• By
  • Paul Vigna

Jamie Dimon isn’t very impressed by bitcoin. Bitcoiners, in turn, don’t appear terribly impressed by Jamie Dimon.


The virtual currency, which a year ago at this time was known only by a small band of enthusiastic libertarians, techies, and alleged drug traffickers, has gotten so much larger in the intervening time that it gets talked about at the big Capitalismpalooza called the World Economic Forum at Davos. That in itself is interesting.

But J.P. Morgan's Jamie Dimon and U.S. Treasury Secretary Jacob Lew were both asked their opinions and both talked it down, and both harped on its use in drug trafficking. The reaction from bitcoiners was just as dismissive.

“It’s a terrible store of value,” Mr. Dimon said in an interview with CNBC. “It could be replicated over and over.” He also noted that it doesn’t have government backing, and it’s been used by, yes, drug traffickers.

He noted that banks are under tremendous pressure to know who their customers are and to flag possible money launderers, and with bitcoin, he said, “that’s impossible.”

Mr. Dimon suggested that eventually bitcoin will be forced to adhere to government regulators, “and that will be the end of them.”

Mr. Lew said he shared Mr. Dimon’s take on bitcoin. “I’ve talked to Jamie Dimon about it. I think he and I both share a certain incredulity about the whole phenomenon.” What the government is most concerned about, he said, is that bitcoin “does not become an avenue to funding illegal activities.”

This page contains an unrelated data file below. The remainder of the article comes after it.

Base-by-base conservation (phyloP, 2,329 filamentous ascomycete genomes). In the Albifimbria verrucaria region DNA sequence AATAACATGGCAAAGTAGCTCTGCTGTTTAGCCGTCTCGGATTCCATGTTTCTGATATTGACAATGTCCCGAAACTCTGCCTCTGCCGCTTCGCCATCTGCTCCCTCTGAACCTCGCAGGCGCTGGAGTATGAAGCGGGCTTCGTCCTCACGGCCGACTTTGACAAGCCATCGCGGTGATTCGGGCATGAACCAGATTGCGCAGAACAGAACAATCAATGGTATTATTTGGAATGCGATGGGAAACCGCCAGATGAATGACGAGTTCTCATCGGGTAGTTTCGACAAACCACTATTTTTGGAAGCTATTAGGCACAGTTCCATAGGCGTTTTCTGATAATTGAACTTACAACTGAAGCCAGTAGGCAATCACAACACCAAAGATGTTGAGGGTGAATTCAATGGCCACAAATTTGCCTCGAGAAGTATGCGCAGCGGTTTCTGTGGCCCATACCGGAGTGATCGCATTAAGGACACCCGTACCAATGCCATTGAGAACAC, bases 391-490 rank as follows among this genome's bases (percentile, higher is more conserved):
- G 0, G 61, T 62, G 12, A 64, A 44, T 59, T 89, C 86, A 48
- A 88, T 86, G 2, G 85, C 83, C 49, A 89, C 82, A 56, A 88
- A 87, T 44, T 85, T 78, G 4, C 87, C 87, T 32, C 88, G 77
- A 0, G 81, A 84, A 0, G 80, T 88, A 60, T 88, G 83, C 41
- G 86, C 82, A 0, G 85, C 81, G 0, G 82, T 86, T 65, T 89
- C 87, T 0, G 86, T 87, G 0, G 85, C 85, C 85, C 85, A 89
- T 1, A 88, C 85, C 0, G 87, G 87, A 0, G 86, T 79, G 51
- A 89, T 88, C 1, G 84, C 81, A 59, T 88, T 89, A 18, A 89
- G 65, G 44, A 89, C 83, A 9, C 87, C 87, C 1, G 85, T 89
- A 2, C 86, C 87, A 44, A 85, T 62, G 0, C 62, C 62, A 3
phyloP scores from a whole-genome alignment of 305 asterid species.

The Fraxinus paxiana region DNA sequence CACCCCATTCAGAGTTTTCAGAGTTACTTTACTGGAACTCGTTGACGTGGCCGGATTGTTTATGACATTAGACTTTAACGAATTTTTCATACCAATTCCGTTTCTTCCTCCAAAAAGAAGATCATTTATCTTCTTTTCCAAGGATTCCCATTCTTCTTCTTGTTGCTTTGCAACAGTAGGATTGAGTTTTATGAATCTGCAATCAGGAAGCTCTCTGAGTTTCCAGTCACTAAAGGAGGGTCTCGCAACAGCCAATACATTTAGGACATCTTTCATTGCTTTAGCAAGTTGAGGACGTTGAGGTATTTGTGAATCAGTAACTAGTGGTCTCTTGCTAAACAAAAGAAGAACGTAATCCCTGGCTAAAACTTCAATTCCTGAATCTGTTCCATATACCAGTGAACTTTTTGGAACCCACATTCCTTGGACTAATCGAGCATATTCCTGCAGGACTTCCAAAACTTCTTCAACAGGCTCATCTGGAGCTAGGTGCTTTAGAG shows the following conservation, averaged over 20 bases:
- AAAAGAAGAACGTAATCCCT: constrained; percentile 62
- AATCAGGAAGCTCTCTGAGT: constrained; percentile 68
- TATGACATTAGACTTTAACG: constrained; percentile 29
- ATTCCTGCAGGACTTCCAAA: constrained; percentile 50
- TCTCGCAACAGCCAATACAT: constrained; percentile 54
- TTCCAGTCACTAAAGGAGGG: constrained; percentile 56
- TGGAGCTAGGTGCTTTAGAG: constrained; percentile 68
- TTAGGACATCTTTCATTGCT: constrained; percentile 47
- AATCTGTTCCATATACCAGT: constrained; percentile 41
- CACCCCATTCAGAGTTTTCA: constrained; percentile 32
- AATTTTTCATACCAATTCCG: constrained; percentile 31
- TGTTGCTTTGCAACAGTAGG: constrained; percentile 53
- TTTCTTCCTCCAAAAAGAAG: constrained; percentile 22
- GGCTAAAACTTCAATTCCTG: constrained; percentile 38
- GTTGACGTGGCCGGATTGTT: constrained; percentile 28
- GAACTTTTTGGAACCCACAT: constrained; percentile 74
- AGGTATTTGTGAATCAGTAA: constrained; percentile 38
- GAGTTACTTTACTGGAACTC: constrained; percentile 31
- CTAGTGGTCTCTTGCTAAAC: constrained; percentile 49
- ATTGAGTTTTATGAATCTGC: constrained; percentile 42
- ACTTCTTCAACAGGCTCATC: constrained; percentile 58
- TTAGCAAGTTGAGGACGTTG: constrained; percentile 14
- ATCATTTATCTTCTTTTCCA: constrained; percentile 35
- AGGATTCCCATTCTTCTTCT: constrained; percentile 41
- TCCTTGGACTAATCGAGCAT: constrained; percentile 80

The reaction from bitcoiners was predictable. A number took to Twitter to respond. Jon Matonis, executive director of the Bitcoin Foundation, said dryly:

That last line was a reference to meetings Wells Fargo has convened lately to explore the alternative currency.

Erik Voorhees, co-founder of the bitcoin startup Coinapult and a well-known acolyte, was even more blunt:

Yes, bitcoin can be used to fund illegal activities, Mr. Voorhees said to MoneyBeat. For that matter, he added, so can a car. “The getaway car helps criminals get away from the scene of a crime,” he said, and indeed any useful technology, cars, cellphones, ATMs, can be used to help criminals.

“I was surprised by how negative he was,” Mr. Voorhees said of Mr. Dimon, feeling he was “clearly opposed to the whole thing.”

Mr. Voorhees acknowledged bitcoin can make money laundering easier. But that’s kind of the whole point of bitcoin, he said, that it makes moving money electronically easier for anybody using the system, whether or not they’re doing anything illegal.

It’s worth pointing out, too, that banks themselves have gotten into trouble for their role facilitating money laundering. HSBC in December pleaded guilty to allowing millions of dollars of Mexican and Colombia drug cartel money to be laundered through its banks, and since 2006 more than a dozen other banks have settled similar charges. J.P. Morgan settled charges of deficient money controls in 2012.

“Cash is the ultimate criminal tool,” Mr. Voorhees said.